Aldermen deny permit for operation of nightclub at Sixth and Hampshire


Little D Sports Club, located at 601 Hampshire. — Photo by J. Robert Gough

QUINCY — Aldermen agreed with the recommendation of the denial by the Plan Commission of a special permit to operate a nightclub at 601-603 Hampshire, the site of the Little D Sports Club, during Monday’s Quincy City Council meeting.

Owner Michael Erwin told aldermen he would like to take the name “nightclub” off the ordinance.

“I understand the fear of having a nightclub in Quincy, especially downtown,” he said. “What I want is kind of a wind-down lounge. It’s just extended hours for people who have an opportunity that, after they’re out, having fun and they want to go to someplace else, they have a place to go sit down and have a conversation.”

Erwin said he has invested close to a quarter of a million dollars in his building. He said he’s building apartments as well.

“I get up between 5:30 and 7 a.m. every morning. I don’t want the big loud nightclub scene,” he said. “That’s not my goal. Because I have experienced what happened with the Phoenix nightclub (a block away at 625 Maine). I feel I’d be the perfect person you would want to have another late-hours operation. I know what happened before and what we all don’t want.

“I can actually do a good job and provide an asset for the city and not just another nightclub which is going to be rowdy. If it starts doing that, I will shut it down myself.”

Michael Erwin, owner of the Little D Sports Club, speaks during Monday’s Quincy City Council meeting. — Photo courtesy of City of Quincy Facebook livestream

Vicki Dempsey, who owns buildings at 232, 234 and 236 N. Sixth, is putting four market-rate apartments above her law office. Tieraney Craig owns Quincy Brewing Company with her husband at 110 N. Sixth. Both women spoke in opposition to the nightclub. 

“It is a nightclub that’s open ‘til 1:30, 2:30, 3:30 in the morning,” Dempsey said. “(Erwin’s) best intentions are not going to attract the kind of tenants I want living in my apartments. The kind of people who are going to be out that late at night are going to create noise potential.”

“We have a lot of experience with people drinking,” Craig said. “Unfortunately, the later the night goes, the rowdier the crowd gets. That’s one of the reasons we only stay open until 10 o’clock. … We’ve also invested over a million dollars in the rental rehab program. We have a lot of tenants upstairs, and we really just want to foster an atmosphere that is quiet.”

The vote was 12-1, with Jake Reed (R-6) casting the lone dissenting vote. Brianna Rivera (R-3) recused herself from the vote.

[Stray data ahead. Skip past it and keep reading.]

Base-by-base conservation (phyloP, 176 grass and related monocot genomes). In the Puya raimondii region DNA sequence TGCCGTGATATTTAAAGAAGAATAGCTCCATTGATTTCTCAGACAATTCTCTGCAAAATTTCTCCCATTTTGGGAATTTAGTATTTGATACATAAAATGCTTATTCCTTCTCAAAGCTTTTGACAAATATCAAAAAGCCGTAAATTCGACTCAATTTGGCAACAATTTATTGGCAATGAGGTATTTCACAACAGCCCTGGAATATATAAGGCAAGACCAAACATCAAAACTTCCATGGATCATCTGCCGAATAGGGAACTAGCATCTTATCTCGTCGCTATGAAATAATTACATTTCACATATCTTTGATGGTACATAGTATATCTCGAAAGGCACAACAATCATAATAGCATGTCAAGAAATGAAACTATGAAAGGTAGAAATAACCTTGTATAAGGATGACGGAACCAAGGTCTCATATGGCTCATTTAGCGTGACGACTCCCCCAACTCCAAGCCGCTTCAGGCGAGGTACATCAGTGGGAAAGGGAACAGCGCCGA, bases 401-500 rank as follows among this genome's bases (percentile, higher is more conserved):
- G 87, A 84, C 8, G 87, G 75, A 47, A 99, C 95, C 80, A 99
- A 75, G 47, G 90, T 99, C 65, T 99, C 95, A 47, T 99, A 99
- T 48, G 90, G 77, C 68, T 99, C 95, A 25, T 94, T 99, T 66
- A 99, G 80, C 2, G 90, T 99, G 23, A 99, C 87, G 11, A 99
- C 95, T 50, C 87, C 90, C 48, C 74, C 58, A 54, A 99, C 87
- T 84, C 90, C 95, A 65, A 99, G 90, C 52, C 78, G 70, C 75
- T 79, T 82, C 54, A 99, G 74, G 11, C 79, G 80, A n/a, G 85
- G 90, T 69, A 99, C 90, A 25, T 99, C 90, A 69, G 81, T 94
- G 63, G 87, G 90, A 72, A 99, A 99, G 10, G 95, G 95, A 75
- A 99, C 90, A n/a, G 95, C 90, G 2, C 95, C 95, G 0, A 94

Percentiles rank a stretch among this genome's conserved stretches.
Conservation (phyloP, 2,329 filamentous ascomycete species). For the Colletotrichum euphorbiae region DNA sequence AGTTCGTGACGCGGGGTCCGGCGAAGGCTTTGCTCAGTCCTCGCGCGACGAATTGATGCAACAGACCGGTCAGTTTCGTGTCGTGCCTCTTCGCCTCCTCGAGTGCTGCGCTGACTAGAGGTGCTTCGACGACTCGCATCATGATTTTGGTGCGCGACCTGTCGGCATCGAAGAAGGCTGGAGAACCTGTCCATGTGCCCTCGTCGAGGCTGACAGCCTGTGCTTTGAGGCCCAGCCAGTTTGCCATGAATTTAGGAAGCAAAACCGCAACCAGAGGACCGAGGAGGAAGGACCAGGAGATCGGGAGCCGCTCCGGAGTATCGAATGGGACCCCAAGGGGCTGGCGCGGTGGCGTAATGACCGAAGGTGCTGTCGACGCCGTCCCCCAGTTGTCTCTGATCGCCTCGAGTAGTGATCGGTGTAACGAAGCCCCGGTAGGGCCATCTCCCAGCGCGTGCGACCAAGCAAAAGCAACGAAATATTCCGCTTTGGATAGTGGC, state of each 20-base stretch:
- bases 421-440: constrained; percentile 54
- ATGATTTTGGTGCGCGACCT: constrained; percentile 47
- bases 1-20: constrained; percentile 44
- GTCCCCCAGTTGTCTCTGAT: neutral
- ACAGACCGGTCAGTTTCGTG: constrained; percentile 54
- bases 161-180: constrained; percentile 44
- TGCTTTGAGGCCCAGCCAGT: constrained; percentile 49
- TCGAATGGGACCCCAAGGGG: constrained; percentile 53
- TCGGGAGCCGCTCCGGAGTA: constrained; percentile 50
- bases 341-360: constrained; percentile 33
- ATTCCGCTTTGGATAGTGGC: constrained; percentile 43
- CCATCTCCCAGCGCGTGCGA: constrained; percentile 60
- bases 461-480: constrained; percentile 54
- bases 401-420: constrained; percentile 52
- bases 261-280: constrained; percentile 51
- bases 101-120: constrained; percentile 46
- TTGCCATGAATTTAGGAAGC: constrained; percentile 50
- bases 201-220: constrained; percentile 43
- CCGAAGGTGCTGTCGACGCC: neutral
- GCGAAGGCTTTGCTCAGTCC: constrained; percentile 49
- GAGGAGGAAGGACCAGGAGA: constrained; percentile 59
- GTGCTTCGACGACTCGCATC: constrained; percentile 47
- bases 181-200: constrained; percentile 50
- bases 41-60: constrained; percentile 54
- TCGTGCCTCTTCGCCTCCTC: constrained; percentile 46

In other action, aldermen approved recommendations from the Plan Commission and have ordinances drafted for:

  • A planned development by Morgan Evans to allow for automobile sales at 1205 N. 12th.
  • The vacating of the public right of way at 4631 Harrison to allow for the front yard of the parcel to be square with Harrison and to align the street right of way with Harrison.
  • A request from Stone Farm of Wisconsin to rezone three parcels without addresses along Ellington Road between 24th and 36th Streets from rural/agricultural to M1 light industrial to allow for the construction of a 200,000-square-foot United Alloy facility. 
  • A planned development, a 2,500-square-foot office building to be built at 3520 Locust, within a planned industrial zoning district.
  • The subdivision of one lot into eight lots at 4704 Wismann Lane under the small tracts provision of the subdivision ordinance. 
  • A planned development, a solar farm to be built at 4620 Koch’s Lane, within a planned industrial zoning district. 
Matt Reynolds is sworn in as a lieutenant in the Quincy Fire Department by Chief Bernie Vahlkamp during Monday’s Quincy City Council meeting. At left is Reynolds’ 2-year-old son, Lane, who explored the City Council chambers during the ceremony. | David Adam

In other action, aldermen:

  • Recognized Don Briddle, who has retired after 30 years of service at the Quincy Fire Department.
  • Saw Matt Reynolds be sworn in as Briddle’s replacement as a lieutenant with the Quincy Fire Department.
  • Learned a report on an internal complaint filed during the hiring process for the chief of the Quincy Police Department has not yet been received by the city.
  • Tabled for two weeks requests by Mike and Tyler Moss to build a two-family residential dwelling, an oversized garage and a living unit within a garage at 1736 Adams.
  • Approved an agreement between the Quincy Police Department and the Quincy Housing Authority for a Quincy Police Department housing officer from Jan. 1, 2024 to Dec. 31, 2024. 
  • Authorized demolition expenditures for 314 N. Eighth, 530-536 N. Seventh and 521 Sycamore. 
  • Authorized funding from the Small Rental Rehab Project for renovations/new construction at 1139 No. 4 Hutmacher Road for $20,000, 1122 Monroe for $40,000, 1135 Vermont for $40,000, 326 S. 10th for $40,000, 1017 Payson Avenue for $40,000 and 2315 N. 12th for $80,000.
  • Learned of Rivera’s plan to resign as 3rd Ward alderman to take a position as the executive director of The District. Her last meeting will be Dec. 26.
  • Learned a backup storage system from Rubric Enterprise Edition for $196,920.07 for a three-year subscription must be paid in full upfront. Ben Uzelac (D-7), a member of the Technology Committee, said he learned the subscription could not be paid over three years after aldermen voted on the resolution during last week’s meeting.

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